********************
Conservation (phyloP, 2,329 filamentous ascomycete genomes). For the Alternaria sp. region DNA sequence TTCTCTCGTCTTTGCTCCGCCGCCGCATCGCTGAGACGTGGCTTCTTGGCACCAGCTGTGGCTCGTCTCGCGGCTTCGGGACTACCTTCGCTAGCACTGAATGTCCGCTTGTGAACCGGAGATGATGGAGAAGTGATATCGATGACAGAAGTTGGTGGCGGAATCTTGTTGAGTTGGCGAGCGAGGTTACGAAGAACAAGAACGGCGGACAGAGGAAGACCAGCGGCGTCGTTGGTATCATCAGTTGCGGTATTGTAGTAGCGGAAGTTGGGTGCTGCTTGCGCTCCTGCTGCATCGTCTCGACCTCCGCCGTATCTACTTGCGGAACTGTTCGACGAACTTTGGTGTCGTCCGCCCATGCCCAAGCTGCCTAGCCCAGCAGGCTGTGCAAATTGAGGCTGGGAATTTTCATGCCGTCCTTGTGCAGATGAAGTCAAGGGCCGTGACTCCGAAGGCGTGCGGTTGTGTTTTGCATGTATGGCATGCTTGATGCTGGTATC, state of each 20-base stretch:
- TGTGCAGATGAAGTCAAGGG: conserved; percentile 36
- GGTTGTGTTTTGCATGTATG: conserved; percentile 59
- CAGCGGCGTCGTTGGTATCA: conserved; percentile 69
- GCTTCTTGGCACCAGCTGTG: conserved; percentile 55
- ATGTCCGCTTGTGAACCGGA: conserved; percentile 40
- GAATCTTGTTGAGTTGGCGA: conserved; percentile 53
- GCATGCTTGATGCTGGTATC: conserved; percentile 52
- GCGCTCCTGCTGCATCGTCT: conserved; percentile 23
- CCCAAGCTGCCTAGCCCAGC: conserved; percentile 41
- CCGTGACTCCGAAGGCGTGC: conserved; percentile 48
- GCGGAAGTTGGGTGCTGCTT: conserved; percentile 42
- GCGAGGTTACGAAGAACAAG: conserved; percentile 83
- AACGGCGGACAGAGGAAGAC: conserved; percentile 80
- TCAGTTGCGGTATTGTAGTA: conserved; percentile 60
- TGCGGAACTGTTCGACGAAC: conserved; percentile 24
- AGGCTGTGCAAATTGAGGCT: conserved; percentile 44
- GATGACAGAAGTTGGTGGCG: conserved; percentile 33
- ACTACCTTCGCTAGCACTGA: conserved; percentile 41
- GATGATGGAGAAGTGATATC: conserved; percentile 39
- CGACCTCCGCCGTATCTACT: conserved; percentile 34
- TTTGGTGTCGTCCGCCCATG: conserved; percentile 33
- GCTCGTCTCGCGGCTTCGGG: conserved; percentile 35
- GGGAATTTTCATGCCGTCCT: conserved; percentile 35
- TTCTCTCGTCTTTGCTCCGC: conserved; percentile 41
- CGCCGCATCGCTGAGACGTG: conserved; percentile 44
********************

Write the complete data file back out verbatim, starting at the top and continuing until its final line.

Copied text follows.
Conservation (phyloP, 2,329 filamentous ascomycete genomes). For the Alternaria sp. region DNA sequence TTCTCTCGTCTTTGCTCCGCCGCCGCATCGCTGAGACGTGGCTTCTTGGCACCAGCTGTGGCTCGTCTCGCGGCTTCGGGACTACCTTCGCTAGCACTGAATGTCCGCTTGTGAACCGGAGATGATGGAGAAGTGATATCGATGACAGAAGTTGGTGGCGGAATCTTGTTGAGTTGGCGAGCGAGGTTACGAAGAACAAGAACGGCGGACAGAGGAAGACCAGCGGCGTCGTTGGTATCATCAGTTGCGGTATTGTAGTAGCGGAAGTTGGGTGCTGCTTGCGCTCCTGCTGCATCGTCTCGACCTCCGCCGTATCTACTTGCGGAACTGTTCGACGAACTTTGGTGTCGTCCGCCCATGCCCAAGCTGCCTAGCCCAGCAGGCTGTGCAAATTGAGGCTGGGAATTTTCATGCCGTCCTTGTGCAGATGAAGTCAAGGGCCGTGACTCCGAAGGCGTGCGGTTGTGTTTTGCATGTATGGCATGCTTGATGCTGGTATC, state of each 20-base stretch:
- TGTGCAGATGAAGTCAAGGG: conserved; percentile 36
- GGTTGTGTTTTGCATGTATG: conserved; percentile 59
- CAGCGGCGTCGTTGGTATCA: conserved; percentile 69
- GCTTCTTGGCACCAGCTGTG: conserved; percentile 55
- ATGTCCGCTTGTGAACCGGA: conserved; percentile 40
- GAATCTTGTTGAGTTGGCGA: conserved; percentile 53
- GCATGCTTGATGCTGGTATC: conserved; percentile 52
- GCGCTCCTGCTGCATCGTCT: conserved; percentile 23
- CCCAAGCTGCCTAGCCCAGC: conserved; percentile 41
- CCGTGACTCCGAAGGCGTGC: conserved; percentile 48
- GCGGAAGTTGGGTGCTGCTT: conserved; percentile 42
- GCGAGGTTACGAAGAACAAG: conserved; percentile 83
- AACGGCGGACAGAGGAAGAC: conserved; percentile 80
- TCAGTTGCGGTATTGTAGTA: conserved; percentile 60
- TGCGGAACTGTTCGACGAAC: conserved; percentile 24
- AGGCTGTGCAAATTGAGGCT: conserved; percentile 44
- GATGACAGAAGTTGGTGGCG: conserved; percentile 33
- ACTACCTTCGCTAGCACTGA: conserved; percentile 41
- GATGATGGAGAAGTGATATC: conserved; percentile 39
- CGACCTCCGCCGTATCTACT: conserved; percentile 34
- TTTGGTGTCGTCCGCCCATG: conserved; percentile 33
- GCTCGTCTCGCGGCTTCGGG: conserved; percentile 35
- GGGAATTTTCATGCCGTCCT: conserved; percentile 35
- TTCTCTCGTCTTTGCTCCGC: conserved; percentile 41
- CGCCGCATCGCTGAGACGTG: conserved; percentile 44